Sorry not sorry?
For years, literary provocateur Vanessa Place has been tweeting text and images from Gone with the Wind. Earlier this week, she was fired from a committee selecting authors for a 2016 writing conference. Patrick Greaney

Is this Twitter feed racist? Is it racist but good art? Is it racist but bad art? Under what circumstances can a white writer use racist language and imagery to denounce racism? Who gets to decide? Why?

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These are the questions that have been banging around in the heads of writers around the world for the past week. (These are also questions Place has provoked before.)

In case you haven't been paying attention: For several years, conceptual poet and defense attorney Vanessa Place has been retyping, word for word, Margaret Mitchell’s Gone with the Wind. She uses as her Twitter profile pic a photo of Academy Award-winner Hattie McDaniel, who played “Mammy” in Victor Fleming’s film adaptation of the novel. For Place’s background image, she uses a cropped illustration of a black woman from the cover of a piece of sheet music called “Jemima’s Wedding Day”—an image widely regarded as offensive. Even Place would agree that it's offensive.

For context: Conceptual poetry, like conceptual art, privileges a reader’s thoughts about the text over the author’s rhetorical devices within the text. One of the most successful writers in the movement, Kenneth Goldsmith, said it best: “My books are better thought about than read.” These writers imagine the text not as a thing that should absorb you, but as a reflecting pool into which you can look and see and think whatever you want to see. Conceptualists claim this dissolves the imperialist and patriarchical hierarchy implied by the traditional relationship between author and reader.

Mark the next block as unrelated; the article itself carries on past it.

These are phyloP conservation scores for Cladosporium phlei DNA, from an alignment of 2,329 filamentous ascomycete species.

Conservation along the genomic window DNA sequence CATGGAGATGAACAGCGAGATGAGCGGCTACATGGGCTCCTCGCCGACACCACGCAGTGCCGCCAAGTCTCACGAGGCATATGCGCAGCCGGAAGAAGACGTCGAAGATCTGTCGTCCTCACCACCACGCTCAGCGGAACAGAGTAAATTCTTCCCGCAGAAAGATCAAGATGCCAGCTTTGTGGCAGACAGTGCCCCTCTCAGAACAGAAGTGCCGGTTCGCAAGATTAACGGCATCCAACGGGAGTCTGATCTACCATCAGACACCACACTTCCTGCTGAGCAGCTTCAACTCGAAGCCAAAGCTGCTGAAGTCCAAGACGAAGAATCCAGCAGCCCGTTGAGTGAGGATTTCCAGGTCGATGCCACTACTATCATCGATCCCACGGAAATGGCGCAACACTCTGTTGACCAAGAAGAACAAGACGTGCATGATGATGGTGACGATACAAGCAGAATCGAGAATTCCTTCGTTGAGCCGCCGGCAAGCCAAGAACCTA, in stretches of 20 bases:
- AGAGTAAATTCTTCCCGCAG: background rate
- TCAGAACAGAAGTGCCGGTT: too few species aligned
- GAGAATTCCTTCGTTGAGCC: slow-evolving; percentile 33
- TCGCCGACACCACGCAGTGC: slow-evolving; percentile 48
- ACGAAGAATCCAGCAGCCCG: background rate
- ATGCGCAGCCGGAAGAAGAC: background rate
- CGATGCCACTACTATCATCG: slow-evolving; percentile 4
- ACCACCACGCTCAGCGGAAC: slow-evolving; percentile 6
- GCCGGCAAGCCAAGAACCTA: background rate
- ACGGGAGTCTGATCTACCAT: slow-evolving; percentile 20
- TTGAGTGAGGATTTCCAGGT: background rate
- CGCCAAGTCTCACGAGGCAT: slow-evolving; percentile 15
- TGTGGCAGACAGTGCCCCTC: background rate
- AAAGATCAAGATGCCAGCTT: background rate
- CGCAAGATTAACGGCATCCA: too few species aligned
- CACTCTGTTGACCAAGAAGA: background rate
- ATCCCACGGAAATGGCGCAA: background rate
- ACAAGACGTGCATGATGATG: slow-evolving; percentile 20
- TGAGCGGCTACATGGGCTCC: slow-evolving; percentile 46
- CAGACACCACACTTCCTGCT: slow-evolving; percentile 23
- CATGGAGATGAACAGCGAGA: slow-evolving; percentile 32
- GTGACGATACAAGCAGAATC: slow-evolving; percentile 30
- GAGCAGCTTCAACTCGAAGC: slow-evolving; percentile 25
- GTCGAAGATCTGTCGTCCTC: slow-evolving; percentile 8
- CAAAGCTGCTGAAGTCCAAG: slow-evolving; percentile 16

Conceptualist poets have enjoyed a lot of critical success from big, fancy critics like Marjorie Perloff. They have their magazines, their presses. Kenneth Goldsmith read at the White House. However, recently, the conceptualists have been experiencing a little blowback. Cathy Park Hong’s essay in the journal Lana Turner basically argues that conceptualism is a racist institution. A little more recently, Kenneth Goldsmith caught a bunch of shit for reading a “remixed version” Michael Brown’s autopsy as part of a performance at Brown University. He read from one of the official autopsies, and edited it a little so that the piece climaxed on a phrase describing Brown’s genitals.

Place is a major figure in the conceptual poetry movement. You might know her from the controversial book, Statement of Facts, wherein she presented as a poem a list of actual legal briefs about sexual assault and rape. In another book of hers, Boycott, she collects important feminist texts, removes any mention of women, and then replaces them with men. This is all to say: literary provocation is Place's wheelhouse.

With her Gone with the Wind Twitter project, Place told me yesterday, she's hoping to draw a copyright infringement case from the estate of Margaret Mitchell. In the interview below, she hints that she would love to go into litigation, presumably because a courtroom would be another platform for her overall project of critiquing and provoking.

But many people of color have not greeted Place’s project with open arms. Place was supposed to be on a committee to determine panelists and speakers for the 2016 writing conference AWP, but some writers rose up with a petition claiming that Place’s work was racist and that she should therefore be removed from a position that would allow her to select writers for the conference. That petition was written by guy named Timothy Volpert, supported by the Mongrel Coalition Against Gringpo, and signed by writers like Saeed Jones of Buzzfeed and Tim Donnelly of the Boston Review.